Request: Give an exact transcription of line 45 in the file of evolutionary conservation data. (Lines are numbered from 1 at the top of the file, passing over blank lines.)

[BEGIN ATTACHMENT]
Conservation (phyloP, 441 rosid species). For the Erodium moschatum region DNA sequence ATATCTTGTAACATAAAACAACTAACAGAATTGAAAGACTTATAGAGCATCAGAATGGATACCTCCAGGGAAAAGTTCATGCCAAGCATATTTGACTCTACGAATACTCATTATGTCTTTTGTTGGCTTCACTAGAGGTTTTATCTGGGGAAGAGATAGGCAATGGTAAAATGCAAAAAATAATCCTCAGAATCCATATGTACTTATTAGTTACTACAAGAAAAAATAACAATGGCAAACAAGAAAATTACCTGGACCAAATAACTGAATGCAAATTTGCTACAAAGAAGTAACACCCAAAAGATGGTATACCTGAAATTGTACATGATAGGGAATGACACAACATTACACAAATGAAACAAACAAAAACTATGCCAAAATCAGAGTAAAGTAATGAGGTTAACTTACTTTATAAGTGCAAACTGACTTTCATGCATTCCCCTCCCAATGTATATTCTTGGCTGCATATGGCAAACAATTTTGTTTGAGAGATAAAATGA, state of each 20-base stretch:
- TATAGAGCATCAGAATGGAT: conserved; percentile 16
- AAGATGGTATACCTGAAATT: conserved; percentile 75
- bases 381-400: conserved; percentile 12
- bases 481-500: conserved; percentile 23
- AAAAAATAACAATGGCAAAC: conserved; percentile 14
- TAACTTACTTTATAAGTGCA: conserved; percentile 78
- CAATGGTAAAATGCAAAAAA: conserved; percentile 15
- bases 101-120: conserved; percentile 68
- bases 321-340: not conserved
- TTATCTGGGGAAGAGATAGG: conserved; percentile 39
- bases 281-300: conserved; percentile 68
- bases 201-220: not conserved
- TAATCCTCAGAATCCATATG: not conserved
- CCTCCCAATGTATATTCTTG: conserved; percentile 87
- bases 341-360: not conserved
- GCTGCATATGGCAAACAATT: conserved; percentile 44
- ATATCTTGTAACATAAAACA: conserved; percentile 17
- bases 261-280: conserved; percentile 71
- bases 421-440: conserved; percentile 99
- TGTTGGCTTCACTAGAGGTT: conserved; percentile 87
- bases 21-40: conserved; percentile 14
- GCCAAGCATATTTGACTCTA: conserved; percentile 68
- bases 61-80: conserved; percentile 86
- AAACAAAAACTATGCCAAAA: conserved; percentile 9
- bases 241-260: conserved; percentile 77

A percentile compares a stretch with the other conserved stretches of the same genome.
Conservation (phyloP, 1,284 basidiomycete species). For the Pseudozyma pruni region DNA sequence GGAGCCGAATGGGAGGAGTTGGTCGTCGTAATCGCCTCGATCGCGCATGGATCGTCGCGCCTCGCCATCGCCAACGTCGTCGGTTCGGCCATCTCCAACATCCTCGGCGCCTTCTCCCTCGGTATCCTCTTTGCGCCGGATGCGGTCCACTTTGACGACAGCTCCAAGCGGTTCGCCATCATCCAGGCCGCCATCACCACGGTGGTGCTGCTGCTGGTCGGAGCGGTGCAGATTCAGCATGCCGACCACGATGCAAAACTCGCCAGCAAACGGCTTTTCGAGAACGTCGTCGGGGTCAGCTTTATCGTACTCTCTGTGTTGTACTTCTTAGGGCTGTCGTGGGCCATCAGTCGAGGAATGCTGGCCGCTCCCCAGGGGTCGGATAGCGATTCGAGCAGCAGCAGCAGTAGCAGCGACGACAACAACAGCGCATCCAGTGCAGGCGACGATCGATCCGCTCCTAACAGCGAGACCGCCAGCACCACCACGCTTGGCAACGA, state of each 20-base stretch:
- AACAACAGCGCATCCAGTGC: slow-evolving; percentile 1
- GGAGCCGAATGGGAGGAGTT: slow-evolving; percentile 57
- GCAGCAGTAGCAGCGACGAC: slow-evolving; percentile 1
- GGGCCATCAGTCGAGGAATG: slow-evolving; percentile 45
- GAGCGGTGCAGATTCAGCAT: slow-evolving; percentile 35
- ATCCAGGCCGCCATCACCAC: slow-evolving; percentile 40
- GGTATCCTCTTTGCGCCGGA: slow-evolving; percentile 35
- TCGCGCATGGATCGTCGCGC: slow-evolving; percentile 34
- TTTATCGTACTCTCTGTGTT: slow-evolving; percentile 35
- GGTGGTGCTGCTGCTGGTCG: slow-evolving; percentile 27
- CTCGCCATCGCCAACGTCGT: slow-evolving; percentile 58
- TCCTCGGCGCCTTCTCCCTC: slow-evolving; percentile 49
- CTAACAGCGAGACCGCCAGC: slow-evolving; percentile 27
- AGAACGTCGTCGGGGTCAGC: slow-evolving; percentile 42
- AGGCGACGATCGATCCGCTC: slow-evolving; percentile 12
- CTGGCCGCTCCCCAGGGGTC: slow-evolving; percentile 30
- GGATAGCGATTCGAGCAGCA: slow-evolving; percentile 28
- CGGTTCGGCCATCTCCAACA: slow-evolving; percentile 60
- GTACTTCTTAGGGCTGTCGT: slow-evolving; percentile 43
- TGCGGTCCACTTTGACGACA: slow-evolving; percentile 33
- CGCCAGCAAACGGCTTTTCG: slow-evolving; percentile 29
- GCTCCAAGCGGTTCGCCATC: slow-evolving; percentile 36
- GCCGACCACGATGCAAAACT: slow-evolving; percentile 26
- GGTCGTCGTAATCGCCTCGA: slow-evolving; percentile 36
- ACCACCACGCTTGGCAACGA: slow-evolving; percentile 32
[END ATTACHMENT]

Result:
- GGATAGCGATTCGAGCAGCA: slow-evolving; percentile 28